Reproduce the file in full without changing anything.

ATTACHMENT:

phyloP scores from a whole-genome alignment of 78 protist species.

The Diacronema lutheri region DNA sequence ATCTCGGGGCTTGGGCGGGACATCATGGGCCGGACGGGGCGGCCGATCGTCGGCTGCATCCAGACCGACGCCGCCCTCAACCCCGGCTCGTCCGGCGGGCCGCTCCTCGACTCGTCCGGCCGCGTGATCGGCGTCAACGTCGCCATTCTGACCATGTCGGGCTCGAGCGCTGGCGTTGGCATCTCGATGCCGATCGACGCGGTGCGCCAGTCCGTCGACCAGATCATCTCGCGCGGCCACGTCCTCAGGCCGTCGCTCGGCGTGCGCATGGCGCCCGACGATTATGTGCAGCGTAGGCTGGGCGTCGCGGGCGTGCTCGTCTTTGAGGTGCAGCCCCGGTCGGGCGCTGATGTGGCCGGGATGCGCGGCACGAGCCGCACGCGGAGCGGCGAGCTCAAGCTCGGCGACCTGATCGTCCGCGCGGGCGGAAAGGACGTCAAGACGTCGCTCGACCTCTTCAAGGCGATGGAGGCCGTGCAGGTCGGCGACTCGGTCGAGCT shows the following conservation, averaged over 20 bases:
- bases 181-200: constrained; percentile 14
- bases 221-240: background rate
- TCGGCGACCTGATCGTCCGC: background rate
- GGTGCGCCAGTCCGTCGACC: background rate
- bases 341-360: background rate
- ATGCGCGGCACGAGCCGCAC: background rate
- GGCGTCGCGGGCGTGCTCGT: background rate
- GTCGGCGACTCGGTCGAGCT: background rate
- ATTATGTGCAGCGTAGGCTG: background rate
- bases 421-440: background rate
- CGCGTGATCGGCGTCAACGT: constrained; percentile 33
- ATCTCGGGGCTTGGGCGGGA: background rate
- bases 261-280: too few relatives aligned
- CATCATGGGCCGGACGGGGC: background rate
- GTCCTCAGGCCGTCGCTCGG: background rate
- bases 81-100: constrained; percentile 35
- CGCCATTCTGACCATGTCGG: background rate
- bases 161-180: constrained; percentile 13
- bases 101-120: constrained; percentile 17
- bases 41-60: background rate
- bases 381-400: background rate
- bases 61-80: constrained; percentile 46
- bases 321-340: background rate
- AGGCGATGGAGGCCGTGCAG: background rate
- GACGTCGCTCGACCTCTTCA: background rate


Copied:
phyloP scores from a whole-genome alignment of 78 protist species.

The Diacronema lutheri region DNA sequence ATCTCGGGGCTTGGGCGGGACATCATGGGCCGGACGGGGCGGCCGATCGTCGGCTGCATCCAGACCGACGCCGCCCTCAACCCCGGCTCGTCCGGCGGGCCGCTCCTCGACTCGTCCGGCCGCGTGATCGGCGTCAACGTCGCCATTCTGACCATGTCGGGCTCGAGCGCTGGCGTTGGCATCTCGATGCCGATCGACGCGGTGCGCCAGTCCGTCGACCAGATCATCTCGCGCGGCCACGTCCTCAGGCCGTCGCTCGGCGTGCGCATGGCGCCCGACGATTATGTGCAGCGTAGGCTGGGCGTCGCGGGCGTGCTCGTCTTTGAGGTGCAGCCCCGGTCGGGCGCTGATGTGGCCGGGATGCGCGGCACGAGCCGCACGCGGAGCGGCGAGCTCAAGCTCGGCGACCTGATCGTCCGCGCGGGCGGAAAGGACGTCAAGACGTCGCTCGACCTCTTCAAGGCGATGGAGGCCGTGCAGGTCGGCGACTCGGTCGAGCT shows the following conservation, averaged over 20 bases:
- bases 181-200: constrained; percentile 14
- bases 221-240: background rate
- TCGGCGACCTGATCGTCCGC: background rate
- GGTGCGCCAGTCCGTCGACC: background rate
- bases 341-360: background rate
- ATGCGCGGCACGAGCCGCAC: background rate
- GGCGTCGCGGGCGTGCTCGT: background rate
- GTCGGCGACTCGGTCGAGCT: background rate
- ATTATGTGCAGCGTAGGCTG: background rate
- bases 421-440: background rate
- CGCGTGATCGGCGTCAACGT: constrained; percentile 33
- ATCTCGGGGCTTGGGCGGGA: background rate
- bases 261-280: too few relatives aligned
- CATCATGGGCCGGACGGGGC: background rate
- GTCCTCAGGCCGTCGCTCGG: background rate
- bases 81-100: constrained; percentile 35
- CGCCATTCTGACCATGTCGG: background rate
- bases 161-180: constrained; percentile 13
- bases 101-120: constrained; percentile 17
- bases 41-60: background rate
- bases 381-400: background rate
- bases 61-80: constrained; percentile 46
- bases 321-340: background rate
- AGGCGATGGAGGCCGTGCAG: background rate
- GACGTCGCTCGACCTCTTCA: background rate